Shorter visual duration discrimination (Vis2)

At our conservative whole-brain corrected threshold, we did not identify any brain region that showed a positive (or negative) correlation between GM volume and individuals’ performance on shorter visual duration discriminations. For completeness, we also examined the data at a more lenient threshold (p < 0.001 uncorrected). This revealed a region in left extrastriate visual cortex (Figure 3; Table 1) where GM volume was positively correlated with performance [t(26) = 4.63, p(corr.) = 0.189, R = 0.68]. This area partially overlapped the left extrastriate locus whose GM volume correlated with shorter duration auditory discrimination performance (cf. Figure 3 Vis2 and Aud2, and see Table 1).

Reliability of Performance Measurements

To verify that the temporal discrimination ability we measured for the longer durations (discriminating between two fixed durations of 12 and 13.2 s) was an accurate and valid way to characterize individual differences in temporal judgments, we assessed test–retest reliability for individual performance. Test–retest reliability on a block to block basis was highly significant [blocks 1–2 and 1–3 correlations: Vis12: R2 > 0.397, t(29) > 4.37, p < 10−3; Aud12: R2 > 0.357, t(29) > 4.01, p < 10−3; Vis2: R2 > 0.201, t(29) > 2.7, p < 0.02; Aud2: R2 > 0.239, t > 3, p < 0.01].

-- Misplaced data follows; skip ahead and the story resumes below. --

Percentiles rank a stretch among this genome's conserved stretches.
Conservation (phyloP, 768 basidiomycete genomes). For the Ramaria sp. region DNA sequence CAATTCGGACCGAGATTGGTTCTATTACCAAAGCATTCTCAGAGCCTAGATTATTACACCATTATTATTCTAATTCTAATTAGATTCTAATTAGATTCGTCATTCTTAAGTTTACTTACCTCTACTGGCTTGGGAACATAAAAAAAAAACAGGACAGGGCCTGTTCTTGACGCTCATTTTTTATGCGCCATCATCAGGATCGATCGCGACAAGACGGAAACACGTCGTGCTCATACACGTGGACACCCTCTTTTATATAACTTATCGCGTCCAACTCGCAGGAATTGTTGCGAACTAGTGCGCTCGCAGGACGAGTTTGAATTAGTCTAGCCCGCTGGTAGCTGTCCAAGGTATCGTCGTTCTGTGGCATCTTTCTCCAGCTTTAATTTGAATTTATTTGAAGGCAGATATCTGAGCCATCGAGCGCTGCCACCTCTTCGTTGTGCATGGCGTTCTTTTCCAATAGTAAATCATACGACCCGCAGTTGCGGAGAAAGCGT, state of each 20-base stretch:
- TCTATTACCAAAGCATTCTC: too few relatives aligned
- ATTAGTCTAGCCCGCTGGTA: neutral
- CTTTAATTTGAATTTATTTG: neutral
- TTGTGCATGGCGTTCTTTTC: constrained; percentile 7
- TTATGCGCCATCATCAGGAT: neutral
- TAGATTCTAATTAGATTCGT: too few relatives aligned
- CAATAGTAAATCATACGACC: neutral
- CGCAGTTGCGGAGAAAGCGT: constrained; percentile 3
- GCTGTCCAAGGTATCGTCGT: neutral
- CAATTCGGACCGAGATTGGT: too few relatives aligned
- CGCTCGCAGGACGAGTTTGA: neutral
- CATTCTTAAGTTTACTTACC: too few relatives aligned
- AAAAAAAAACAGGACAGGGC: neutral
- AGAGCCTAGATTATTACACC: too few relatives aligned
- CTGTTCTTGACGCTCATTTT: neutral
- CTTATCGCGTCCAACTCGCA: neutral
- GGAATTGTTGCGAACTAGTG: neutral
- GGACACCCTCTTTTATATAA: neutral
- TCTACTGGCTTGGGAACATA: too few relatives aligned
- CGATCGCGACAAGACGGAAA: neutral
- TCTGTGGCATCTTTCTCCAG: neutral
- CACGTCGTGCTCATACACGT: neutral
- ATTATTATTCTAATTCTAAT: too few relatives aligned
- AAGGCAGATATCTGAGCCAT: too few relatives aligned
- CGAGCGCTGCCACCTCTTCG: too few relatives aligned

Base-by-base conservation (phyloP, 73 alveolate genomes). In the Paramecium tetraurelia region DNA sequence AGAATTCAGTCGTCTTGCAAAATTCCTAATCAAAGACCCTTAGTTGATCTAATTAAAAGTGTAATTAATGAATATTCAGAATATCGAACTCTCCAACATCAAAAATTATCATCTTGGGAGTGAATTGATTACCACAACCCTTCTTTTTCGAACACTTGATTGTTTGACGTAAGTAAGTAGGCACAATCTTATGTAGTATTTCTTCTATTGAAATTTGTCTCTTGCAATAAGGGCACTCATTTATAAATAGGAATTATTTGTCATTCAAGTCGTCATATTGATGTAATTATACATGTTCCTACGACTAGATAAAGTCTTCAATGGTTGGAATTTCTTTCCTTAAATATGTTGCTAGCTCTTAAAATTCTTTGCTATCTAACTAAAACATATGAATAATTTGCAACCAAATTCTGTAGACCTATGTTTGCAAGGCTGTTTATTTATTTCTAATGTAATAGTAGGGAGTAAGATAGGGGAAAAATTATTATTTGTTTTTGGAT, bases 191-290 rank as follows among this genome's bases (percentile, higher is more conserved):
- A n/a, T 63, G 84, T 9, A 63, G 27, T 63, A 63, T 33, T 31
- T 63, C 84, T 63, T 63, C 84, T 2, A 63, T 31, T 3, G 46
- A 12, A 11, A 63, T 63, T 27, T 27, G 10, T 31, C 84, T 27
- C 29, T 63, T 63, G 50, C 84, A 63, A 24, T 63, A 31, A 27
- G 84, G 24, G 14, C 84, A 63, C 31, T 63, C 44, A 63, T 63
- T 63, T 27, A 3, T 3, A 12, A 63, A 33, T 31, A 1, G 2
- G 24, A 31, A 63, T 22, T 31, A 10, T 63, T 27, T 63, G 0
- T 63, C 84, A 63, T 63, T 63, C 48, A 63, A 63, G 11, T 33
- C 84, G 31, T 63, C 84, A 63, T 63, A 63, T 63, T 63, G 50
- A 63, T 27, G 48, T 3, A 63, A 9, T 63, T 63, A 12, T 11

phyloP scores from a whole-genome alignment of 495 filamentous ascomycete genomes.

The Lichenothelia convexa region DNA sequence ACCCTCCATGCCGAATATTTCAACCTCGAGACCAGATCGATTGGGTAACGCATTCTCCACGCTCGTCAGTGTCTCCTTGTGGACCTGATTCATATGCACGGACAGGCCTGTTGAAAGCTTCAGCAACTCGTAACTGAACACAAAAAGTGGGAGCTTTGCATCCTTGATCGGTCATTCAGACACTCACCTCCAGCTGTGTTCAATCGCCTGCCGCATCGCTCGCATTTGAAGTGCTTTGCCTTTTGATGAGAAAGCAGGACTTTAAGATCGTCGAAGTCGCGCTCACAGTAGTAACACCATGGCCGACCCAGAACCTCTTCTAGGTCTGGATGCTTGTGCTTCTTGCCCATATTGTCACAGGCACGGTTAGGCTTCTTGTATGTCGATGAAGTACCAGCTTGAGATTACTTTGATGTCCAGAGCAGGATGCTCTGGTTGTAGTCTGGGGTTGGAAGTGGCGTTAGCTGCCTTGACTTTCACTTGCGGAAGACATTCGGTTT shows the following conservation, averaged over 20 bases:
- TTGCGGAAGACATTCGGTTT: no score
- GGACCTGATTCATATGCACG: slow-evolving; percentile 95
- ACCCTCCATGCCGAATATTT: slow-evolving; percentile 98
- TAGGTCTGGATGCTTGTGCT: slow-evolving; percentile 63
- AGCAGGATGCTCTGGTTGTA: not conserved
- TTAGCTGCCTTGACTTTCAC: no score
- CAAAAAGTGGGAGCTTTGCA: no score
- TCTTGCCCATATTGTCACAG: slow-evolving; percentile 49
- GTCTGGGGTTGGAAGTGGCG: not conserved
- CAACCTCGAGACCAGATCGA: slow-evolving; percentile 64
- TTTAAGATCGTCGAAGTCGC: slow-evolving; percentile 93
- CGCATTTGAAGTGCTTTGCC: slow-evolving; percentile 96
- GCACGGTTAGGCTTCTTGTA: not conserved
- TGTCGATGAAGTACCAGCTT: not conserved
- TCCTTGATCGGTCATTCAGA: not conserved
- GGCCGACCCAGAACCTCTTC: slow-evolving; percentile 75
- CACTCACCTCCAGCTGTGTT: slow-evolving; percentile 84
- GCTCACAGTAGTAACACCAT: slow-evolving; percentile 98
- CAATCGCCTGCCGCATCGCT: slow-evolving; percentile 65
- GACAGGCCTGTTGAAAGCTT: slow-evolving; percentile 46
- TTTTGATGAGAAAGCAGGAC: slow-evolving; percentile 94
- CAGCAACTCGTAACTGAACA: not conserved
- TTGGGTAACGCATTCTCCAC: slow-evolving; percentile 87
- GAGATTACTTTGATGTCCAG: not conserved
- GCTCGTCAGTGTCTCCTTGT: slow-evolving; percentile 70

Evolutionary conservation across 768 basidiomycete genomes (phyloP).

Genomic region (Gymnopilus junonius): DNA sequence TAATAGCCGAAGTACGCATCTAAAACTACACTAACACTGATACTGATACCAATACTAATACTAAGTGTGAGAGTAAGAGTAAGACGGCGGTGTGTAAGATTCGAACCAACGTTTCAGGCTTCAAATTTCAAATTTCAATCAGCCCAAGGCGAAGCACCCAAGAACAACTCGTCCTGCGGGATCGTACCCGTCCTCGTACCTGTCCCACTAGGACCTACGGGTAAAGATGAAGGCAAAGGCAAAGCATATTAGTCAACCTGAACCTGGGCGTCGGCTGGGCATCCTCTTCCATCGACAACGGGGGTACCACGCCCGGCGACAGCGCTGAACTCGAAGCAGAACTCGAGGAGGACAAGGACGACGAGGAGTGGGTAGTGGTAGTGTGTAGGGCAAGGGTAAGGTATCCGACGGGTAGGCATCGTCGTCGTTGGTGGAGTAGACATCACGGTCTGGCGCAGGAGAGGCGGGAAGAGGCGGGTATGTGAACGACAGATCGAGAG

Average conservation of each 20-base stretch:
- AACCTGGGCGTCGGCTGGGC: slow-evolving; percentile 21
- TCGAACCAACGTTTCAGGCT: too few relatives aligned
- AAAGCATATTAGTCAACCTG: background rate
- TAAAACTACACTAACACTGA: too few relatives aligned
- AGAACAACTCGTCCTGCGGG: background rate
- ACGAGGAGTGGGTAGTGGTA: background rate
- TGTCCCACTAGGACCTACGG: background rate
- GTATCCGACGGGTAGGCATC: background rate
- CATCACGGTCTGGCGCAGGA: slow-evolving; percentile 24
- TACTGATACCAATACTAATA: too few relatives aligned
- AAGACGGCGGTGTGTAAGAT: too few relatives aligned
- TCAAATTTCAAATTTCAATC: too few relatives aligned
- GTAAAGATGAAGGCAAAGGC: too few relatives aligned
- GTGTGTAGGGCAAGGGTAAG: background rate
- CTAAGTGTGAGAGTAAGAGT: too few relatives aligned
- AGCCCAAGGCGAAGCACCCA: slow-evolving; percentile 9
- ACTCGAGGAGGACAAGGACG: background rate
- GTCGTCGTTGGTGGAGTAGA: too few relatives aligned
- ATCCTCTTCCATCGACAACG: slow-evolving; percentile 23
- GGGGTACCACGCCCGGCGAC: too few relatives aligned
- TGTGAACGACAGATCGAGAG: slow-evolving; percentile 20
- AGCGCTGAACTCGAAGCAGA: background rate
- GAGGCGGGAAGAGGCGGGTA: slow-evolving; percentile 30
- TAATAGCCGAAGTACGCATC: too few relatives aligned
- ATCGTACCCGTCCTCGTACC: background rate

In order to validate that the temporal discrimination measure was not too crude a measure for longer duration discrimination ability, we performed additional measurements to compare inter-individual variability in the original temporal discrimination estimates (12 vs. 13.2 s) to that for finer temporal estimates (see control experiments and Figure 6). Using an adaptive staircase method (QUEST, see Materials and Methods) we estimated the minimum duration difference enabling an individual to discriminate a 12 s stimulus presentation. We found that inter-individual variability in accuracy levels on the 12 vs. 13.2 s discrimination task (our original measurement) were significantly correlated with this duration difference measure [R2 = 0.2951, p = 0.028, t(11) = −2.15, see Figure 6A and Materials and Methods]. Thus, accuracy levels in our original task reliably predicted individual time increment discrimination ability for 12 s intervals.